more about me
leslie harpold is creating another fantabulous online Advent calendar. every day is a wonderful treat - some beautiful picture, or fun animated thing, and a story, and a link. i've loved her creations the last few years, and am thrilled that she's doing it again this year.
it was an especially lovely treat to find in my email box tonight, as this has been a rather hard day all the way around. snow was rough to navigate (although excellently pretty), the handle snapped off my emergency shovel, so shovelling out my car was rather like excavating the Grand Canyon with a beach shovel, and the tree decorating that i had imagined being a lovely bonding moment for us all was a lot of 'mom does it differently!'. legit comment, but sort of hard to listen to for more than 4 or 5 minutes.
on the up side: we're all warm and safe, cars are running, Ricky (as always) sold us a fabulous tree, and it does look pretty with all the lights and ornaments. and there's an Advent calendar to enjoy. i think i'll warm up my mug of chai and go play with the treats in the calendar. and if you're around here where the snow is dumping down, keep warm and safe, too!
as if the Cat Debacle were not enough? she's getting him a hamster.
honestly, i don't know how to stop thinking about this. it's so absurd, on the one hand, and selfish/manipulative/hurtful on the other. people i love are getting hurt, and that makes me mad. and yet, what can i do? it's immensely frustrating, i'll tell you that.
it's always easier to see thru your windshield if it's clean.
he'd spent the last day or so alone, because sleepovers are not for him. and while he's had sufficient food and water, i knew he'd be happy to have company again. so there i am, driving along, thinking about a happy little cat and what we were going to do (he likes watching TV with me, and has his own agenda of Things To Do in the Kitchen while i'm cooking). and then it hit me: what does he do when he's alone?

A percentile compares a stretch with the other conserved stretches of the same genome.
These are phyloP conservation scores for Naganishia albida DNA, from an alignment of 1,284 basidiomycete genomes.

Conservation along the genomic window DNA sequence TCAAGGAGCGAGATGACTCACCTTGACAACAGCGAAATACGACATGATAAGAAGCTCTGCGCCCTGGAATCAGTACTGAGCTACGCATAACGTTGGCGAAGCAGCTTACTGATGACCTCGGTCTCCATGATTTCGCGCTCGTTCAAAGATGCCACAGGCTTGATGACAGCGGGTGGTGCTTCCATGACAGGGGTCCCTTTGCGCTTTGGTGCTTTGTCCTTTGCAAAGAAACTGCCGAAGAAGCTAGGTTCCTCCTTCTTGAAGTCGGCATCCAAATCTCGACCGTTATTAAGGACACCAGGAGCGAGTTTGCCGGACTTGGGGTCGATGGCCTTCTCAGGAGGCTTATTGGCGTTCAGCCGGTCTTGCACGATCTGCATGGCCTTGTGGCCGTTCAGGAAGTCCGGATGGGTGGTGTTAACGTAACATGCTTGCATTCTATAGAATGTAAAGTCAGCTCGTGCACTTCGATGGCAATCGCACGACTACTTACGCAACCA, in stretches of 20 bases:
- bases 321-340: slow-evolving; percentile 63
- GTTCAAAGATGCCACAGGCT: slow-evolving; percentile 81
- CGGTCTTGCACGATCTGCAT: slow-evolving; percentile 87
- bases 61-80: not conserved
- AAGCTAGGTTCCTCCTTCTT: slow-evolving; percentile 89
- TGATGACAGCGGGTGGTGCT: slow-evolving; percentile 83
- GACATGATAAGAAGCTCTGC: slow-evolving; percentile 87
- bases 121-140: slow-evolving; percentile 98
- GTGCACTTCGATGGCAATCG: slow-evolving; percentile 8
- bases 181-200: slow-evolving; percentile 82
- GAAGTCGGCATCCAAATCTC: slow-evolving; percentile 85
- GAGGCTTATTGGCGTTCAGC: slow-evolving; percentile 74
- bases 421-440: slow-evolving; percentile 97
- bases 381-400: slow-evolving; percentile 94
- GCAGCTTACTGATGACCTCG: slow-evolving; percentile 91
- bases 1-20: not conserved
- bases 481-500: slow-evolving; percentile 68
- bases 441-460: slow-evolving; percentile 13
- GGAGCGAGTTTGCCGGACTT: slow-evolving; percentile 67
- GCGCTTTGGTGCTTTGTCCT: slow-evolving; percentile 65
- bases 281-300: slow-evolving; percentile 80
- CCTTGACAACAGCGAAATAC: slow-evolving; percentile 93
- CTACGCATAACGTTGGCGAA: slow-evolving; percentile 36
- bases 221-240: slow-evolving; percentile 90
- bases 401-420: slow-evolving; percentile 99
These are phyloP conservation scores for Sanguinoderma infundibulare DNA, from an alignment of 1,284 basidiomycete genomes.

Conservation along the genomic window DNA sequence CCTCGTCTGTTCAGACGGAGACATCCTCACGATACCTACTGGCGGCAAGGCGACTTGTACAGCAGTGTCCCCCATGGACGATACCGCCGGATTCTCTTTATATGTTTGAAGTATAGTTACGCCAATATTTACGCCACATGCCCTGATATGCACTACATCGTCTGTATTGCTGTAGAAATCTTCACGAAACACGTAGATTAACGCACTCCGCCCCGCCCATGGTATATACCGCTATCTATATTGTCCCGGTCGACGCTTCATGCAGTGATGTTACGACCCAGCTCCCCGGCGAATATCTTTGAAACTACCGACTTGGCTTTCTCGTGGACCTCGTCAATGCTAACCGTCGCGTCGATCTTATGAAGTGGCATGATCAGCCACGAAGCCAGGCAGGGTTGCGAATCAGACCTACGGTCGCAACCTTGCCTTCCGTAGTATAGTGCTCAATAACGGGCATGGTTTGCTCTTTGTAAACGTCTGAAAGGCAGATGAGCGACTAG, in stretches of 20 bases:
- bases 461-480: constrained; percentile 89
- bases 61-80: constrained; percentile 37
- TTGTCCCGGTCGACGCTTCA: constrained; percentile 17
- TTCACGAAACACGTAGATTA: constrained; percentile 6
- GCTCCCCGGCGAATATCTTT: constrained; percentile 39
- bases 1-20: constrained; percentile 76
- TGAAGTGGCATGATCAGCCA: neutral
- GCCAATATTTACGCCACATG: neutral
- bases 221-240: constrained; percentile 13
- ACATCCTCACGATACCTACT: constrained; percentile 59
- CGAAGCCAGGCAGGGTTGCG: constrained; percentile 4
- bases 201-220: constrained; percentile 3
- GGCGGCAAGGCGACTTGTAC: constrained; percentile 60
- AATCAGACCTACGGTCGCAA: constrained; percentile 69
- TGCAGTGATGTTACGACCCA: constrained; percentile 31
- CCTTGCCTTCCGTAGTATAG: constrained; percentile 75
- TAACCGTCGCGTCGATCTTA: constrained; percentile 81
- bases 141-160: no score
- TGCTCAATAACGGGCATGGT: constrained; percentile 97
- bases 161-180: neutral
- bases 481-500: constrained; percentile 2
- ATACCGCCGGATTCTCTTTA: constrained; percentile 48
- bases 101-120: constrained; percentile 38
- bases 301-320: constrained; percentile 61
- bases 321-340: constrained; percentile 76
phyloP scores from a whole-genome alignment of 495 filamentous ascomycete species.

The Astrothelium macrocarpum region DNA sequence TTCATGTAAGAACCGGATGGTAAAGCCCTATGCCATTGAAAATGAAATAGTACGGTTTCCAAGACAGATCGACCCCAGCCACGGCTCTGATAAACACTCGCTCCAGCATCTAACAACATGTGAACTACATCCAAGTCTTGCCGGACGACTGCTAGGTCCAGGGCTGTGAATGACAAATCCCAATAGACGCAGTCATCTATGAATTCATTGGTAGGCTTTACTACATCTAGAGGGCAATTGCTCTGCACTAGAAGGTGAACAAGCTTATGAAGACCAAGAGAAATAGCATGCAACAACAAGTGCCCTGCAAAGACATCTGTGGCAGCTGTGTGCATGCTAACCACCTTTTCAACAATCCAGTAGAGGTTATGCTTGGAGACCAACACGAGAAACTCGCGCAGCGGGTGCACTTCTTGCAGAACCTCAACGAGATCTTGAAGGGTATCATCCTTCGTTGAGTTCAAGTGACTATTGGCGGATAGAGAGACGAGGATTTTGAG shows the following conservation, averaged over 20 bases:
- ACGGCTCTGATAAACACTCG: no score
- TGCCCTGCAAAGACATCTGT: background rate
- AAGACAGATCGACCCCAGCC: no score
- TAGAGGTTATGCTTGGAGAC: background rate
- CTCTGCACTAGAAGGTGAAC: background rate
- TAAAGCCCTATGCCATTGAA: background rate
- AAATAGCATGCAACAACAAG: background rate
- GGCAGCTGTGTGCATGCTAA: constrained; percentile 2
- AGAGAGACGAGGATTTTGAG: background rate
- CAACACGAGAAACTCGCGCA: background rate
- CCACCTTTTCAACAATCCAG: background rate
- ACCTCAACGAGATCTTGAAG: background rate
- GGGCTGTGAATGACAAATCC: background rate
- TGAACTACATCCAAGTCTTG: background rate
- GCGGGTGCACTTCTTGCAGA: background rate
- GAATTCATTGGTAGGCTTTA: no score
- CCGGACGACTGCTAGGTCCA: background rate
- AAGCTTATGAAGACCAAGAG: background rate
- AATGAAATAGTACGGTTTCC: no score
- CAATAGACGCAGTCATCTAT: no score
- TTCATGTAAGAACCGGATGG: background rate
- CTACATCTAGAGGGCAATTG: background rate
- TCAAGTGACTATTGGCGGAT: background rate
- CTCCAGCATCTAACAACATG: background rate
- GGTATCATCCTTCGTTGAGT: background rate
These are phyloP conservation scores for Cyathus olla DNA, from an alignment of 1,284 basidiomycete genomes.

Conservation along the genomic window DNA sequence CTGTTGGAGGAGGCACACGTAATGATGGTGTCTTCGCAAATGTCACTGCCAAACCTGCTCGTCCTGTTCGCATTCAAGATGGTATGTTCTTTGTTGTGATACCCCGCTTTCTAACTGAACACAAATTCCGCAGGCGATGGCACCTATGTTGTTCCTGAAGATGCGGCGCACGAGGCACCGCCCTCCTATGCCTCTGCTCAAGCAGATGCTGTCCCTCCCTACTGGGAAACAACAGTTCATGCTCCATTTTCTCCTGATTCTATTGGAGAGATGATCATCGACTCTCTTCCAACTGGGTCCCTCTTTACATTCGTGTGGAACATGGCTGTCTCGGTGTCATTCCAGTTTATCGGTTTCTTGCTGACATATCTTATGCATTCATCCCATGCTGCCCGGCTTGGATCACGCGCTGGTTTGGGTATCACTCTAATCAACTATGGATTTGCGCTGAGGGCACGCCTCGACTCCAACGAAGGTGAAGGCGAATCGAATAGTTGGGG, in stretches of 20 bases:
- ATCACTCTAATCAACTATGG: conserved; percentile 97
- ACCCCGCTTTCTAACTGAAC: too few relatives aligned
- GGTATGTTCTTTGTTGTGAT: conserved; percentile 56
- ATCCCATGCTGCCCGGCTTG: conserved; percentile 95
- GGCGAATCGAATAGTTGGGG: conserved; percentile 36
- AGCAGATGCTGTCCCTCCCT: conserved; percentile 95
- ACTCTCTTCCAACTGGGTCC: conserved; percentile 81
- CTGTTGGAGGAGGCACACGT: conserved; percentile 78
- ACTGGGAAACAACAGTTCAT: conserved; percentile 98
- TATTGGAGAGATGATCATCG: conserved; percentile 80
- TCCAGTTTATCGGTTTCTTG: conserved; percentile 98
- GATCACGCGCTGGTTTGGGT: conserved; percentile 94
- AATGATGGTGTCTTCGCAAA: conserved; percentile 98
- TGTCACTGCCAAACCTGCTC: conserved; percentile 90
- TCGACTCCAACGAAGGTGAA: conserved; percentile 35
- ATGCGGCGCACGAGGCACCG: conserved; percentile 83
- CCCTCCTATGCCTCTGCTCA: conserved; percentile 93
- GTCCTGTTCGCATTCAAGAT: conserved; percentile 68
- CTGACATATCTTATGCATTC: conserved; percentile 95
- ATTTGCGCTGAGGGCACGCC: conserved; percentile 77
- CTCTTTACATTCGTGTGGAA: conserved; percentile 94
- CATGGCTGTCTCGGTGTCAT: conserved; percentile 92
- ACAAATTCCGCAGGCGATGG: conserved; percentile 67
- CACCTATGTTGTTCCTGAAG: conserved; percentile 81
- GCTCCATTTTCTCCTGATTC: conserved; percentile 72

seriously - what sorts of things run thru that furry little head of his? what does he think about? does he watch soap operas when i'm not around? drink tea? play Parcheesi?
i did inquire when i returned home, but he seemed rather preoccupied with wrapping himself around my ankles. ;)
still hoping to find resources to head further animal adoptions off at the pass; exploring the SPCA site turned up ways to report active abuse, but not a way to prevent other animals from a similar fate. if worse comes to worst, it's good to know that i can call the animal protective services.
and kitty got loads of extra loving last night, because i just couldn't stop thinking about the other cats. i wanted him to feel appreciated, and somehow thought that would make up for what the others missed. not sure how that works, but kitty and i both felt better about it.
how does one go about putting someone on a black list* for the SPCA? or, really, for any animal shelter? does such a thing exist?
thanks in advance, all.
*details in the comments, if you're curious.
i mean, this is New England, not Houston, right? (no offense, Texans. i just don't think that snow is on the list of regular events down there.)
everyone seems to have had a singularly crappy commute, except for those who opted out. if i had known it was going to take two and a half hours to drive seven miles, i might have opted out as well. but once you're halfway to hell, you may as well keep slogging. or sliding - was that the issue? i didn't run into all that much ice, just a buttload of traffic. but i've heard from others that they figured their bus was going to wipe out every car parked on Mass Ave. how was it in your area? and did you have enough coffee to persevere? ;)
on a related note: there's a Dunkin' Donuts that i go by a lot of mornings now. it's just around a corner at an intersection, relative to my travel path, and in a strip mall. now, i have been known to be a tad cranky without my morning caffeine. (hush, you.) shortest path to caffeine wins, for everyone. so imagine my delight when, as i approached the intersection in question, i saw a big pink and orange sign with an arrow pointing right. 'aha!', i thought, 'a secret hidey back way to the drive thru! i am ecstatic!' ... or mumbles to that effect.